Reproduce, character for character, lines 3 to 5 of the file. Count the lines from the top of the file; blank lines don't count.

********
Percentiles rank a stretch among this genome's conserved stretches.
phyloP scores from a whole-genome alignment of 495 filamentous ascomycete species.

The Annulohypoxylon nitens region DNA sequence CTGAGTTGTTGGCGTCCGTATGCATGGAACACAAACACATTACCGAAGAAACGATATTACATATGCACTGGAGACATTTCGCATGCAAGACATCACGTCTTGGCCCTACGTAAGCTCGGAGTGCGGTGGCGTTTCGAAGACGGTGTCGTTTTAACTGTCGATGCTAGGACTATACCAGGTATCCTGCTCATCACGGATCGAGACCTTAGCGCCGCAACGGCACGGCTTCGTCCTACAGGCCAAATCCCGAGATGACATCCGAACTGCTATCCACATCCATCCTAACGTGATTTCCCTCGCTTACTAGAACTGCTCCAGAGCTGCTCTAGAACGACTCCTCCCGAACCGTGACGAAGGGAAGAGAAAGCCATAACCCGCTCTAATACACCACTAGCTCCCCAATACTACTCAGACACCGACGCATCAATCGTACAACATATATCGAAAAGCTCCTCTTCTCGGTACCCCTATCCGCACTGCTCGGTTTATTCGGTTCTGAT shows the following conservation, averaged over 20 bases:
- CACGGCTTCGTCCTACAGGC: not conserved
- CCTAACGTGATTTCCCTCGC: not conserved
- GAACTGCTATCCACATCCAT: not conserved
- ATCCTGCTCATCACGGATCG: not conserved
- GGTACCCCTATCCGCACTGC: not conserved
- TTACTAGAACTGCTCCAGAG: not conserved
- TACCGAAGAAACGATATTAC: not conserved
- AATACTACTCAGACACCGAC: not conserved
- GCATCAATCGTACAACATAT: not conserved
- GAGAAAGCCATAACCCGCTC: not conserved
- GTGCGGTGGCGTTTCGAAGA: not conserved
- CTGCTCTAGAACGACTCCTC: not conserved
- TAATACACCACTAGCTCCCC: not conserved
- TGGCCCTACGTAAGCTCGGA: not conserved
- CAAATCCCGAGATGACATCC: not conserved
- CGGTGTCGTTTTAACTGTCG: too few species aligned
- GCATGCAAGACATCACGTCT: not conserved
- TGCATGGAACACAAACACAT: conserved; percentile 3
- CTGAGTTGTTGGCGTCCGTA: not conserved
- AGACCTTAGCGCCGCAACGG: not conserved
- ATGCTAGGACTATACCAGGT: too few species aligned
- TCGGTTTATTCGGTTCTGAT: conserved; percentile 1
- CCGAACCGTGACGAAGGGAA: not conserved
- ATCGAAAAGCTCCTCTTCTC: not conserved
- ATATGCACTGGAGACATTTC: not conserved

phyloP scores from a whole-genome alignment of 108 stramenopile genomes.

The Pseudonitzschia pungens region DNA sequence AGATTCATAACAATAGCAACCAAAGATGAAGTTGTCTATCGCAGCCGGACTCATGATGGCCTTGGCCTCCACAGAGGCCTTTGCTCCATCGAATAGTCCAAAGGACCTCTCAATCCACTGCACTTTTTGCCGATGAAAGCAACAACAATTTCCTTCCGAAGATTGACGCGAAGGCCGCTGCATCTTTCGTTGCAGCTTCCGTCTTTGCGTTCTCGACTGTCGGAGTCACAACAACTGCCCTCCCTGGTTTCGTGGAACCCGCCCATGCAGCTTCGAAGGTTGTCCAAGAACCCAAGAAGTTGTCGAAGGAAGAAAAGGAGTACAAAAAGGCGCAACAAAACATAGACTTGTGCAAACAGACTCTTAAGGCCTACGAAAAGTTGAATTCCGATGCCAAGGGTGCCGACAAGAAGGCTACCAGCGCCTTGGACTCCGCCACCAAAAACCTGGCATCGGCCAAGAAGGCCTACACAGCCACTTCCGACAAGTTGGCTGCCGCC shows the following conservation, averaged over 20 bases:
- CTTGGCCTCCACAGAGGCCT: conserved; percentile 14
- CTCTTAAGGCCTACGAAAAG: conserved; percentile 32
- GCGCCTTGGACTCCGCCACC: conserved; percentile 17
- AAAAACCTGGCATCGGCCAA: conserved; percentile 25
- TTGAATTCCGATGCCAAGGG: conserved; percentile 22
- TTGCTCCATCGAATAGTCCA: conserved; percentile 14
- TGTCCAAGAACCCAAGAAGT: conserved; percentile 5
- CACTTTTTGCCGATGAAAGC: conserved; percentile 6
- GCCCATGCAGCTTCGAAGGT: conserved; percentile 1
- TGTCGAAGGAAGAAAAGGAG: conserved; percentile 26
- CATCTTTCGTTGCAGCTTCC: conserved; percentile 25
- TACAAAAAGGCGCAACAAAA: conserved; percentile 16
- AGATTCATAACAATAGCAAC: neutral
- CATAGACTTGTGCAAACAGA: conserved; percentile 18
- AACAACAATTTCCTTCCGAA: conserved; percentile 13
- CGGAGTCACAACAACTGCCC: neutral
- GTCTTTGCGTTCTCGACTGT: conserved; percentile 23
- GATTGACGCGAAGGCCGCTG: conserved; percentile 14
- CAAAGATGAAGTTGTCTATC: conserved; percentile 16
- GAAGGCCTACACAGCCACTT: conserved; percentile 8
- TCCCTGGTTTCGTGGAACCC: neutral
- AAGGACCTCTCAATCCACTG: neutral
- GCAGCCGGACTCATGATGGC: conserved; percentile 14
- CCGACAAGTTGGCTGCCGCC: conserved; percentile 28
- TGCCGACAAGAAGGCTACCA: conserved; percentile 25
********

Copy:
The Annulohypoxylon nitens region DNA sequence CTGAGTTGTTGGCGTCCGTATGCATGGAACACAAACACATTACCGAAGAAACGATATTACATATGCACTGGAGACATTTCGCATGCAAGACATCACGTCTTGGCCCTACGTAAGCTCGGAGTGCGGTGGCGTTTCGAAGACGGTGTCGTTTTAACTGTCGATGCTAGGACTATACCAGGTATCCTGCTCATCACGGATCGAGACCTTAGCGCCGCAACGGCACGGCTTCGTCCTACAGGCCAAATCCCGAGATGACATCCGAACTGCTATCCACATCCATCCTAACGTGATTTCCCTCGCTTACTAGAACTGCTCCAGAGCTGCTCTAGAACGACTCCTCCCGAACCGTGACGAAGGGAAGAGAAAGCCATAACCCGCTCTAATACACCACTAGCTCCCCAATACTACTCAGACACCGACGCATCAATCGTACAACATATATCGAAAAGCTCCTCTTCTCGGTACCCCTATCCGCACTGCTCGGTTTATTCGGTTCTGAT shows the following conservation, averaged over 20 bases:
- CACGGCTTCGTCCTACAGGC: not conserved
- CCTAACGTGATTTCCCTCGC: not conserved